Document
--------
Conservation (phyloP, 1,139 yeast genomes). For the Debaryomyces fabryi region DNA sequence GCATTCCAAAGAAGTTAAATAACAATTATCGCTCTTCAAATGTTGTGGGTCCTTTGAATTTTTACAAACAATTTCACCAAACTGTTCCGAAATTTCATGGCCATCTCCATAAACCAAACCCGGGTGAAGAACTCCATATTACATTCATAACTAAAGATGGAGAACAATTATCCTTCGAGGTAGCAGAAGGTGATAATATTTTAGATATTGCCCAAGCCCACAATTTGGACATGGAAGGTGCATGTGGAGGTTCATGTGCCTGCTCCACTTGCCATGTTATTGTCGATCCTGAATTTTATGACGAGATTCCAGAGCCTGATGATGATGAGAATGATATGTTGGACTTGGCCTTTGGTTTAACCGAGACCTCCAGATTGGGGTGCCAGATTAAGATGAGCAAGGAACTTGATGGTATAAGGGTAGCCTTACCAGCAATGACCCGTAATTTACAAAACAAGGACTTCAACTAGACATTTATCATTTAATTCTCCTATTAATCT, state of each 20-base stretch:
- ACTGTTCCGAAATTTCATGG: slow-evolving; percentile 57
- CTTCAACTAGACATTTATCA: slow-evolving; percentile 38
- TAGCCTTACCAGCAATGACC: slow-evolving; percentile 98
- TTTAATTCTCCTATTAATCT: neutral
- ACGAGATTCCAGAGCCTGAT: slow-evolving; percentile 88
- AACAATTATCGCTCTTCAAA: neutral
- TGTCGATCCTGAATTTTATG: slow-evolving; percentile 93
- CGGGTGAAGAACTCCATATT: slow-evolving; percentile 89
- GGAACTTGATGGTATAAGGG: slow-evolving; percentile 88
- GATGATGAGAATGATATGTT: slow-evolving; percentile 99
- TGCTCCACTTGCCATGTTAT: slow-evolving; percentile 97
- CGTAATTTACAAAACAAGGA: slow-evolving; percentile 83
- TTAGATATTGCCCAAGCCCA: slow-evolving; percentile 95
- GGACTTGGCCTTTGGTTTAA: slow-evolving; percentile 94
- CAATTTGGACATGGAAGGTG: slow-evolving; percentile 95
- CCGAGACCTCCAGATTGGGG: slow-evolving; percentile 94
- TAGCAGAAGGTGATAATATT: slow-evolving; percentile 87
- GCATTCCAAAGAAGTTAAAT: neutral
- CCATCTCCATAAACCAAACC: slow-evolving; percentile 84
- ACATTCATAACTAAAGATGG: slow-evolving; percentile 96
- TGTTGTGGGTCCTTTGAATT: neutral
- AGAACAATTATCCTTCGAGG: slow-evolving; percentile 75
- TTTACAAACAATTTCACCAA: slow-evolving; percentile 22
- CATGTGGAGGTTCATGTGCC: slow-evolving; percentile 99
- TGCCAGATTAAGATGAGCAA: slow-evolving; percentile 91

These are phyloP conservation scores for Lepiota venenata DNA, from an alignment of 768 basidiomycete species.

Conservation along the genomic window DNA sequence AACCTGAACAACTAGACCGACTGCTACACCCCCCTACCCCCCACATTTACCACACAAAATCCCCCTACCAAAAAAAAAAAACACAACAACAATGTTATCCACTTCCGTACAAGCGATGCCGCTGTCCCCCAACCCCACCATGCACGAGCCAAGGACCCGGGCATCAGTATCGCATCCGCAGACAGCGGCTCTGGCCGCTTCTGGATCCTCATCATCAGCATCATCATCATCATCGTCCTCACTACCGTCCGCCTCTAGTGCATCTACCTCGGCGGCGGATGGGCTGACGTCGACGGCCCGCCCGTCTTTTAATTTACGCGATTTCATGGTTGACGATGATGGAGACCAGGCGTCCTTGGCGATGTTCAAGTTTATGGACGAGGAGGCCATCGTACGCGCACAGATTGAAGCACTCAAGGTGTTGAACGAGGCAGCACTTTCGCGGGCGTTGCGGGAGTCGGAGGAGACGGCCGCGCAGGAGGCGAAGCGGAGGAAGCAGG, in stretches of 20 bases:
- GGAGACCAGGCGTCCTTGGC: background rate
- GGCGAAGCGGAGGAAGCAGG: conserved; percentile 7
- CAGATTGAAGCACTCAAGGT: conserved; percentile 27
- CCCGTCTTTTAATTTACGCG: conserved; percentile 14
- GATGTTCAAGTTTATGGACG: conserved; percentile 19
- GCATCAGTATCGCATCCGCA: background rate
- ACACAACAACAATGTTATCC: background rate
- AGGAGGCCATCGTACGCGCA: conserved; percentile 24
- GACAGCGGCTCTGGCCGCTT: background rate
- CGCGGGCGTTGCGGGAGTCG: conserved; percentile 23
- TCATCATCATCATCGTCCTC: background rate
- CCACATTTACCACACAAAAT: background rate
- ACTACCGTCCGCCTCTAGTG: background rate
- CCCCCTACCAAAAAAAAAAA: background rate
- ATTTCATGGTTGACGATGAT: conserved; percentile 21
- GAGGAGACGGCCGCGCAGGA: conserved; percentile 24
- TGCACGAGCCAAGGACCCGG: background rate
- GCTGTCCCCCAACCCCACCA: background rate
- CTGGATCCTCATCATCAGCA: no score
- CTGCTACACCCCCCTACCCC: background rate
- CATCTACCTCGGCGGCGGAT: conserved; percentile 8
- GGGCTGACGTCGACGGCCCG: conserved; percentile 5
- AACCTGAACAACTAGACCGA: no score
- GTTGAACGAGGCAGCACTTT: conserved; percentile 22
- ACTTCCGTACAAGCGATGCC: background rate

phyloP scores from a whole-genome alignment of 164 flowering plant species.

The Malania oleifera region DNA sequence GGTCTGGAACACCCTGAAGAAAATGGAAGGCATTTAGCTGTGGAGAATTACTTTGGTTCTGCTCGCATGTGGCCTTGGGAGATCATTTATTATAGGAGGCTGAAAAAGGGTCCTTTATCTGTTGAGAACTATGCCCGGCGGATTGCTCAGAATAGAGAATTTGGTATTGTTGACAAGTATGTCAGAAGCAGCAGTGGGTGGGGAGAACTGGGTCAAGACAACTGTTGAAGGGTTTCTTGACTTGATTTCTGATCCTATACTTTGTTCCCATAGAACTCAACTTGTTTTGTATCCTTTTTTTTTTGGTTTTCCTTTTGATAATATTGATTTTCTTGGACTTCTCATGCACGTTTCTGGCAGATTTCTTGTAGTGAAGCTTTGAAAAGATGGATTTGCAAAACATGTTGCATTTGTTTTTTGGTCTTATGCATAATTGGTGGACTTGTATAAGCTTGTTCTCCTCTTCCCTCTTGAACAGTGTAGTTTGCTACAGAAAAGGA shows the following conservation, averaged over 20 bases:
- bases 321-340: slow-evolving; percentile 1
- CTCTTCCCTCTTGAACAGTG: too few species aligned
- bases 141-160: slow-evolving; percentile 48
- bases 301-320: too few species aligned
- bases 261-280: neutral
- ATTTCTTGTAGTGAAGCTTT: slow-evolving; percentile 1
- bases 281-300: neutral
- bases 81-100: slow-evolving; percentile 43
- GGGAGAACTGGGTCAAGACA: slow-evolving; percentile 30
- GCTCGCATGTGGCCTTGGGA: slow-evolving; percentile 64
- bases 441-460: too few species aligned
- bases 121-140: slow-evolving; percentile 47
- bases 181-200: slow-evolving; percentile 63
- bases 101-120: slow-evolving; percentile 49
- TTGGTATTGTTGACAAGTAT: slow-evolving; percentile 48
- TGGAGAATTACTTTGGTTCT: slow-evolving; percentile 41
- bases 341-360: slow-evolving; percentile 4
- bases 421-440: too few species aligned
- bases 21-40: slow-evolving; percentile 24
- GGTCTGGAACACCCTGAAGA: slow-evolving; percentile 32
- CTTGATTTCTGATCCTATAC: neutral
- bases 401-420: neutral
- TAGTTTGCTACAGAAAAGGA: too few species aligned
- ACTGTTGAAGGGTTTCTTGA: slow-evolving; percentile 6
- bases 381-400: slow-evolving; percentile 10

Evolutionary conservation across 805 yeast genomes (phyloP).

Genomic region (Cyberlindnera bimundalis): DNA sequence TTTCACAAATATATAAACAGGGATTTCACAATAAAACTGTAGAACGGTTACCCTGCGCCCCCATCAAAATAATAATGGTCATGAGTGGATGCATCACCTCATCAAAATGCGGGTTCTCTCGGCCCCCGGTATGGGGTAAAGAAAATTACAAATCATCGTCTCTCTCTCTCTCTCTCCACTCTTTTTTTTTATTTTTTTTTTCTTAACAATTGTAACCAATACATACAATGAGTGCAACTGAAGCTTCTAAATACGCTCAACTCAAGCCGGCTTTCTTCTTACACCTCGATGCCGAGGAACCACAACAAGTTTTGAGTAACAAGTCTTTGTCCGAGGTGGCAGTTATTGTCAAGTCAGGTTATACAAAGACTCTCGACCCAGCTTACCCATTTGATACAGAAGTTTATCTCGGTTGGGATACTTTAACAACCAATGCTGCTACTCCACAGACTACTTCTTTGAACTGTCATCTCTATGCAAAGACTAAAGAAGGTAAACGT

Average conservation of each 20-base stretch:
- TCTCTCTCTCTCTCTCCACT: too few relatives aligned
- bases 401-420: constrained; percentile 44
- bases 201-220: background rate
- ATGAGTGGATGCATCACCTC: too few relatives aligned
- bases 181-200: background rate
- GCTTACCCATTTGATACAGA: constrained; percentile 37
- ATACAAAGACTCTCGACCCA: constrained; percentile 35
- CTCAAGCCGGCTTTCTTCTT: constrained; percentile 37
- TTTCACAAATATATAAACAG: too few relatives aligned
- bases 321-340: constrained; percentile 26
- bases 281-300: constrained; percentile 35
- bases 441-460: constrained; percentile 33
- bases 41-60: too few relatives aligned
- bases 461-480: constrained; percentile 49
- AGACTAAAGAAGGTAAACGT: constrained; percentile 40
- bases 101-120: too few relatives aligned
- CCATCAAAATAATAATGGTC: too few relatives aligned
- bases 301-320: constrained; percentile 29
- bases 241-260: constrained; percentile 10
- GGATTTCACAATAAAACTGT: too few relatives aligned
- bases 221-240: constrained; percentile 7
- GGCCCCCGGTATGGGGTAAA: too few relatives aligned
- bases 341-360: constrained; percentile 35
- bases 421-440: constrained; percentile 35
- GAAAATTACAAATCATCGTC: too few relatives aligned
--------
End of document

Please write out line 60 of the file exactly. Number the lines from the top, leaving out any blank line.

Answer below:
- bases 261-280: neutral